Tuesday, 27 August 2019

The Church (2018) - Horror Film Review

Oh man, I had high hopes in my head for Dom Frank's indie horror The Church. I liked the idea behind it and discovering that the fantastic Bill Moseley (Repo! The Genetic Opera, The Devil's Rejects) had a starring role in it I expected great things. Despite a slow start I was ready to give it a fair shot, however I soon discovered a series of glaring faults that made me unable to see this as anything more than a missed opportunity.

Moseley stars as Pastor James whose church is in a neighbourhood that is being brought up by rich land developer Andrei (Daniel Wyland). Eventually James is given an offer he can't refuse, with him and the church committee deciding to sell his family church. However during the final meeting to sign away the property something strange happens. Everyone finds themselves trapped in the building, unable to escape, and one by one they are dragged away to some sort of Hell dimension where judgement is passed down upon them. It is possible that God is not happy that his place of worship is going to be demolished...

Even after the prologue in which two small time crooks vanish into thin air after entering the titular church I had hoped this would be a decent horror. It takes its time to get going with the horror not starting in earnest until around the thirty five minute mark. Sadly this was where the movie fell apart due to some terrible looking CGI. The CGI ruins this film, being a utter distraction each time it rears its ugly head. From people 'floating' in the air, to digital looking smoke and fire effects the reliance on technology beats every ounce of fright out of this. To have a finale that features prominently a floating fireball that looks like something from 90's kids adventure game show Knightmare meant that I just couldn't take this seriously. It is a shame as I did like the idea of having God as the antagonist, whether that turned out to be true or not.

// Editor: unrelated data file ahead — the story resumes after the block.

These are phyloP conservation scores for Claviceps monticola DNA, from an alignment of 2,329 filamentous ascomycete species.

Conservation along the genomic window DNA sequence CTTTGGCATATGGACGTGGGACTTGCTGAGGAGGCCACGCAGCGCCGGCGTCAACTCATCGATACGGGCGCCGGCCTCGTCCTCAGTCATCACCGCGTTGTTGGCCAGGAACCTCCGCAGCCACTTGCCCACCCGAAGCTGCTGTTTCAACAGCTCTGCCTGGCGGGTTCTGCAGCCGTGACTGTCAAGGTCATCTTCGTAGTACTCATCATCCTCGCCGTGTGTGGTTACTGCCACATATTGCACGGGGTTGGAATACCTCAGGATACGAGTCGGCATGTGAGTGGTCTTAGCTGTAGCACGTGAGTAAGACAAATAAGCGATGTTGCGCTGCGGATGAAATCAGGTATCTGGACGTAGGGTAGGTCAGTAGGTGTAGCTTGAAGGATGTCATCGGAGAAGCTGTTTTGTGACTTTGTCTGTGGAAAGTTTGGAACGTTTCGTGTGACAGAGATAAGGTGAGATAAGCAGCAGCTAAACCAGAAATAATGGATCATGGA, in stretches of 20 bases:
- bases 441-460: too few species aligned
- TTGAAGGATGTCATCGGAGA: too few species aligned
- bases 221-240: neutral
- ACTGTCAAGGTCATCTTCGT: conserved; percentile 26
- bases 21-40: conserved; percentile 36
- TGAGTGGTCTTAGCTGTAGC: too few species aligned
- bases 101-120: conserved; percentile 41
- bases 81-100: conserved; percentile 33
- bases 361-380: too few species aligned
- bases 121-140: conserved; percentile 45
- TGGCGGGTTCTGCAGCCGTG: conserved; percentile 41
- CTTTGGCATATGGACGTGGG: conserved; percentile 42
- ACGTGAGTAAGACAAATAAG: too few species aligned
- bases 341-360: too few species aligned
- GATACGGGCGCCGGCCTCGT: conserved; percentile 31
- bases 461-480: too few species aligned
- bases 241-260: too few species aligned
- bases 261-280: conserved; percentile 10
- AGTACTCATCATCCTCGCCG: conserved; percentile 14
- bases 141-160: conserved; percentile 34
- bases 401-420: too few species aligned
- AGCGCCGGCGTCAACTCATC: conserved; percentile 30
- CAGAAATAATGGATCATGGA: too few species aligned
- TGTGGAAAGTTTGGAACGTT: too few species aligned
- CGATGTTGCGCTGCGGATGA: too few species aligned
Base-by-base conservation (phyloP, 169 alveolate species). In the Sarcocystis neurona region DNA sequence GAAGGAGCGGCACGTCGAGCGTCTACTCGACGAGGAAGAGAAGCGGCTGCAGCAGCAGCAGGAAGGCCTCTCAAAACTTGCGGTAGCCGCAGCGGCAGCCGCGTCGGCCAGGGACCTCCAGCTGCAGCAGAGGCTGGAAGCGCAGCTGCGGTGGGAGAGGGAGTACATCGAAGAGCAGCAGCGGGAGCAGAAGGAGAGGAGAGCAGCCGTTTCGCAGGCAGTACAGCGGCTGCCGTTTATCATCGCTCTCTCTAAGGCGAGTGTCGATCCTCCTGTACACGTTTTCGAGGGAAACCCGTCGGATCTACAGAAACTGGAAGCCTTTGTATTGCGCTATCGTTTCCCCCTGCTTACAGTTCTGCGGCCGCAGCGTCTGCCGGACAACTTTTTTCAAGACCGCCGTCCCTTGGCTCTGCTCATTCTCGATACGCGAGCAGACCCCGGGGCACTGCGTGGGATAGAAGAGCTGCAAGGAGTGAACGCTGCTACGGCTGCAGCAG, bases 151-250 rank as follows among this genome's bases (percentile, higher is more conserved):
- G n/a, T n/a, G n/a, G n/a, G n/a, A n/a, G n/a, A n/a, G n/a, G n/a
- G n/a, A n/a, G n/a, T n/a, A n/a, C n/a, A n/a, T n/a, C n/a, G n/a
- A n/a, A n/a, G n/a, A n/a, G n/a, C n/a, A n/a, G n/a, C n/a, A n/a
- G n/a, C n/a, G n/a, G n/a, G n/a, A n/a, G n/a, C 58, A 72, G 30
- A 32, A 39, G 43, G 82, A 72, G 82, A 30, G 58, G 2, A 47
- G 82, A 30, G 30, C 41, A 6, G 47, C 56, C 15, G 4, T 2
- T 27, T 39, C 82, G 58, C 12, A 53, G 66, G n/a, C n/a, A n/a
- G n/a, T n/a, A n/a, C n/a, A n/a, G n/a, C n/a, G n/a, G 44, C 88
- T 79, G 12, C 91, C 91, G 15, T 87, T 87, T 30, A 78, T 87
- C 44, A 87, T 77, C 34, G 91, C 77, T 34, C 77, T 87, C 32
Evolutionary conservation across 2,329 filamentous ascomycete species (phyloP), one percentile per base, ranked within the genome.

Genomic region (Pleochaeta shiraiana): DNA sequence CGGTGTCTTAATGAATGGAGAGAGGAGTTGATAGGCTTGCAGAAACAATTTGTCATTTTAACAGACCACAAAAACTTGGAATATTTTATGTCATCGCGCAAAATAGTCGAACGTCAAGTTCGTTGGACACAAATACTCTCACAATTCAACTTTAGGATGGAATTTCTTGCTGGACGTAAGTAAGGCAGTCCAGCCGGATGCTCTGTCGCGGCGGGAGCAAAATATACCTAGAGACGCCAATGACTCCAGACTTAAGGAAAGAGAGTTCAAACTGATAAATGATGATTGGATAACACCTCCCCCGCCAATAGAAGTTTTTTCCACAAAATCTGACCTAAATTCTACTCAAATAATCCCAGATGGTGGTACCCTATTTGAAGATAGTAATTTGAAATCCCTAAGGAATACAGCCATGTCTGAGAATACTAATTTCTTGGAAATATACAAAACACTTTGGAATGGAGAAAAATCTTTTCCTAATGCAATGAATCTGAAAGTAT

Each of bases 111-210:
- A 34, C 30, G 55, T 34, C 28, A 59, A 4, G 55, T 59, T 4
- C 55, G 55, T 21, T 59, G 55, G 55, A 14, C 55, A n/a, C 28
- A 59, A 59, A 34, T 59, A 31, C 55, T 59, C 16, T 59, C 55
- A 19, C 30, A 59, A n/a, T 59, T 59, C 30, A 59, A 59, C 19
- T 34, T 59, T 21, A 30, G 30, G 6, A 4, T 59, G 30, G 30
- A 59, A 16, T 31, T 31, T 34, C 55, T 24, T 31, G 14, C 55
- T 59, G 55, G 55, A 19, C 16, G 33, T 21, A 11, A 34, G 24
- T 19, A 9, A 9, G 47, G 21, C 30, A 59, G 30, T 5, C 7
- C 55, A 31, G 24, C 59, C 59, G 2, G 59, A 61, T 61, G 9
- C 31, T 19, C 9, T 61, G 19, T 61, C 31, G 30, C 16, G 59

The idea of people being dragged off to a Hell dimension is something that West of Hell also used recently. Despite that being an average film it still managed to do a better job than what is shown here. Here, while this has a decent enough bodycount the kills are all bloodless affairs, and all of them rely heavily on dodgy CGI. There was no satisfaction to be had from these deaths, such as a character 'burning' up in flames, or another character who seems to get poisoned by money falling from the sky. More satisfaction was gained from wondering who was going to be the next victim. A lot of the film follows the group of characters as they move around the large church, sometimes splitting up, sometimes talking amongst themselves trying to work out what is going on. It is a lot of nothing with the only distractions being doors opening and closing on their own, and people suddenly getting dragged away.

The cast are a forgettable bunch who do nothing to improve the bland plot. The characters have little to them making their fates something I couldn't care about. As to the actors themselves I enjoyed Moseley as I expected I would, though Pastor James has little to him coming across a quite a dull person. It was also nice to see Ashley C. Williams (Julia, The Human Centipede: First Sequence), though again the character she played was just so unexciting. In the context of the guilty being judged these characters can be seen to slightly deserve their fates (the Pastor's wife defining characteristic being she's greedy, and the account manager for Andrei having an affair with his secretary for instance) but I never felt any real hostility towards anyone. The plot is just silly, leading up to a finale that I found more funny than fearsome. The silliness goes on past the end also with not one but two little stingers hidden within the end credits.

To its credit despite not much happening I didn't think The Church was actually a boring film. However the over reliance on average looking CGI for even the most basic of effects, and the complete lack of frights ruined any sort of atmosphere. The Church is out on Digital and DVD with Indican Pictures releasing this to more retail outlets this month.



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